Other early pioneers include Steve Keull, who purchased 375 Depot in 1987 for his photography business. It was the former Armor Meat Packing Plant built in 1910. Pattiy Torno purchased what is now Curve Studio & Gardens in 1989. The buildings were originally the Standard Oil Co., built in 1916. In 1990, Helaine Green and her sister Trudy Gould rented what is now Riverview Station, built in 1902 as the Hans-Rees Tannery. They purchased it in 1996. Brian and Gail McCarthy purchased Clingman Ave. Complex in 1995, now home to Odyssey Center and Ultra Coffee. Sculptor John Payne purchased the Wedge, built in 1916 as the Farmer’s Federated Ag Co-op, from Bill Goacher in February of 2002. He was instrumental in carrying on the legacy of renting affordable space to artists, and was a mentor to many current artists in the RAD today. Cotton Mill Studios was built in 1887 as the Cotton Mill Corporation, purchased in 2003 by ceramic artists Marty and Eileen Black.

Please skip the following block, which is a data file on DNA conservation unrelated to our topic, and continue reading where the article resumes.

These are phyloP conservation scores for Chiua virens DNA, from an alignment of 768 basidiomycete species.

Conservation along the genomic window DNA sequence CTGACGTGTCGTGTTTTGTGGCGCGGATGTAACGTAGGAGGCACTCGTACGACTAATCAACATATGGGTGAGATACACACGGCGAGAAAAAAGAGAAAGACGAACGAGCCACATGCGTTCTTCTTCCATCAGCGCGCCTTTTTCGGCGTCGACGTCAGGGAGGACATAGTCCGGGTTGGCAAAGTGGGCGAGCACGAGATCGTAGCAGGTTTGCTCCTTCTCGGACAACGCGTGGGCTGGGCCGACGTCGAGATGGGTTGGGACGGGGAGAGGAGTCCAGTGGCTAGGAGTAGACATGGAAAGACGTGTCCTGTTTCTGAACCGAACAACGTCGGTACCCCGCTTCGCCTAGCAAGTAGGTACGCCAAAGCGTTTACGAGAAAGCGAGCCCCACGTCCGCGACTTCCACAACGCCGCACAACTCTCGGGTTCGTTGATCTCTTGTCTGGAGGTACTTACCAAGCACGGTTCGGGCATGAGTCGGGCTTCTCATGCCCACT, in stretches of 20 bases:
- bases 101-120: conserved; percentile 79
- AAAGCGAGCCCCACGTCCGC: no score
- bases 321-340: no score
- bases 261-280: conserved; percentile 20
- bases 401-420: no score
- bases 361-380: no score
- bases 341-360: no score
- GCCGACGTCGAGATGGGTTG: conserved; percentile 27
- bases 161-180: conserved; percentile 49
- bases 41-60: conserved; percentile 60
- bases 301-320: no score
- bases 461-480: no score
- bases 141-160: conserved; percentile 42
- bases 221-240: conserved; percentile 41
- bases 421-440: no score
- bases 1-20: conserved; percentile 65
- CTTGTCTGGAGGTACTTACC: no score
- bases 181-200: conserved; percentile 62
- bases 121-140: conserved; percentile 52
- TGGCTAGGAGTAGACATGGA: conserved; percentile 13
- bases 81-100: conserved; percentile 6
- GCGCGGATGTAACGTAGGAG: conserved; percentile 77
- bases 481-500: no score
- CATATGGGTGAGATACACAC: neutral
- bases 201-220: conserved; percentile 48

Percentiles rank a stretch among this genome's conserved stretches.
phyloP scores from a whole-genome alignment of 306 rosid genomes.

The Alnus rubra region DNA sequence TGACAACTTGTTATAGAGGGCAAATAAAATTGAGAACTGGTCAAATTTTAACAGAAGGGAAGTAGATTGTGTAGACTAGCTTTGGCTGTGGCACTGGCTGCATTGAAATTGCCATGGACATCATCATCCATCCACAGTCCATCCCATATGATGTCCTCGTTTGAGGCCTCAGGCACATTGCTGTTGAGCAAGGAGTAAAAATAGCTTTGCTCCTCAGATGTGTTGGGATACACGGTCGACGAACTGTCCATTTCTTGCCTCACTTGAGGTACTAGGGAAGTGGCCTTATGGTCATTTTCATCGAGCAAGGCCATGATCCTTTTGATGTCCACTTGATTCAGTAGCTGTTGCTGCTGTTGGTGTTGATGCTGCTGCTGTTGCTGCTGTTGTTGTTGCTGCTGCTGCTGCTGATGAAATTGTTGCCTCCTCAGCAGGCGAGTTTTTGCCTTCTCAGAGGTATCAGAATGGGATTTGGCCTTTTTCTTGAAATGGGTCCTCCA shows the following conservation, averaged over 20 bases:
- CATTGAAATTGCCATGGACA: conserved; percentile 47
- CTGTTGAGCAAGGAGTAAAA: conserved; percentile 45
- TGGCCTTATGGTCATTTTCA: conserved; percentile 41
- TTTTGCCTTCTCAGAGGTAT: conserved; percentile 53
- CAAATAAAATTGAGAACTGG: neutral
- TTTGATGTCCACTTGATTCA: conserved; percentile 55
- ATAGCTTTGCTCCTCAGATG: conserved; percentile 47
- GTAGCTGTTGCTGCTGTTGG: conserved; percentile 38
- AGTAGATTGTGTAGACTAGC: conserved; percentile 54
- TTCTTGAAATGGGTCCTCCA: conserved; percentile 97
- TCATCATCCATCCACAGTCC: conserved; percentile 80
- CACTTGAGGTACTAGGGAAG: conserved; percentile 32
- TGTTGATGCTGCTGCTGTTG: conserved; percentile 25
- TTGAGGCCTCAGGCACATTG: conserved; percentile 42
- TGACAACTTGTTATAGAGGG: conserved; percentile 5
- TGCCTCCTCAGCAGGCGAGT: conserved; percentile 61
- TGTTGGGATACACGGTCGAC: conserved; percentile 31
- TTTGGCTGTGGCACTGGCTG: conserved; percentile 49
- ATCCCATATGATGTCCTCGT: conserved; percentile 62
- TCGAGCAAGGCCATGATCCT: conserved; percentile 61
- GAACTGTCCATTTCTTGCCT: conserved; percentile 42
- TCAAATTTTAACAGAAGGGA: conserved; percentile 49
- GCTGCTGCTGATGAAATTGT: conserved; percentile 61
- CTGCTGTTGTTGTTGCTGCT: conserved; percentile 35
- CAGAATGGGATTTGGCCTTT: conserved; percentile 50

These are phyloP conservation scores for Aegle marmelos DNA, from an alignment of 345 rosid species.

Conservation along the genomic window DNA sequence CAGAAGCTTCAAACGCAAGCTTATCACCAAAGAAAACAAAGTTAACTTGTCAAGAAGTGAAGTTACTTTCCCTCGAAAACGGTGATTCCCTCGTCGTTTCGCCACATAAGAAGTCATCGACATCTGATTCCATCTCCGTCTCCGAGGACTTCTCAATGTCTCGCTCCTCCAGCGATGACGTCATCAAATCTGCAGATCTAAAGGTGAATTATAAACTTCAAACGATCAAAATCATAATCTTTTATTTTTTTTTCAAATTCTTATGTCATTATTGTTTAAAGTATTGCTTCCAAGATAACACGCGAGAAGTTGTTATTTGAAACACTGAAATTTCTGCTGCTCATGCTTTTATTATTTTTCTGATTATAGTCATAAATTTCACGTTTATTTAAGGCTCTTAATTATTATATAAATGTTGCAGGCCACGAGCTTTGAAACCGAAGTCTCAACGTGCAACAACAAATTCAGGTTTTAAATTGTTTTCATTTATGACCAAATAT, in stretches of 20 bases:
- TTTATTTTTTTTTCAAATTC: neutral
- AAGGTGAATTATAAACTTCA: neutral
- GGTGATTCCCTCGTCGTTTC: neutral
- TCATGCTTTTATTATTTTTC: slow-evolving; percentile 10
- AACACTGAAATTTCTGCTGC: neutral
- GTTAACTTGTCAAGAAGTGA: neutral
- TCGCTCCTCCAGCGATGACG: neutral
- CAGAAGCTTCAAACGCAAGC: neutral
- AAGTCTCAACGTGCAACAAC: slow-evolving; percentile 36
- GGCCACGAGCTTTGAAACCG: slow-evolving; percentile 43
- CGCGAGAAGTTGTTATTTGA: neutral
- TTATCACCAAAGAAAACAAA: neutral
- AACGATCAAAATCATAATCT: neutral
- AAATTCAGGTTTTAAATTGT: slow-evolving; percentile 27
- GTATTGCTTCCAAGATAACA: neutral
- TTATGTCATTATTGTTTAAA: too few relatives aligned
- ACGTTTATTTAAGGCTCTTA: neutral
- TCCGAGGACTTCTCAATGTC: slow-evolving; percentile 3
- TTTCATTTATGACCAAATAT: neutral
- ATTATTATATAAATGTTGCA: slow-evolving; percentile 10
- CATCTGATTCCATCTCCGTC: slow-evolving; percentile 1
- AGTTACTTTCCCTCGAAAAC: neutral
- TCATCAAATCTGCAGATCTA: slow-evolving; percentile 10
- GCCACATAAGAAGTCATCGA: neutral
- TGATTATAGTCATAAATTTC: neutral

The very first studio stroll was in 1994, when the few artists in the district opened their doors to the public. It has since become the largest annual RAD event, where over 200 artists open for the second full weekend in November.

Since its early beginning the River Arts District has grown rapidly every year, experiencing a huge burst around 2005. Continuing the tradition, many of the buildings have been purchased by artists, who in turn convert the space to working studios and co-op spaces. Here are a few more highlights: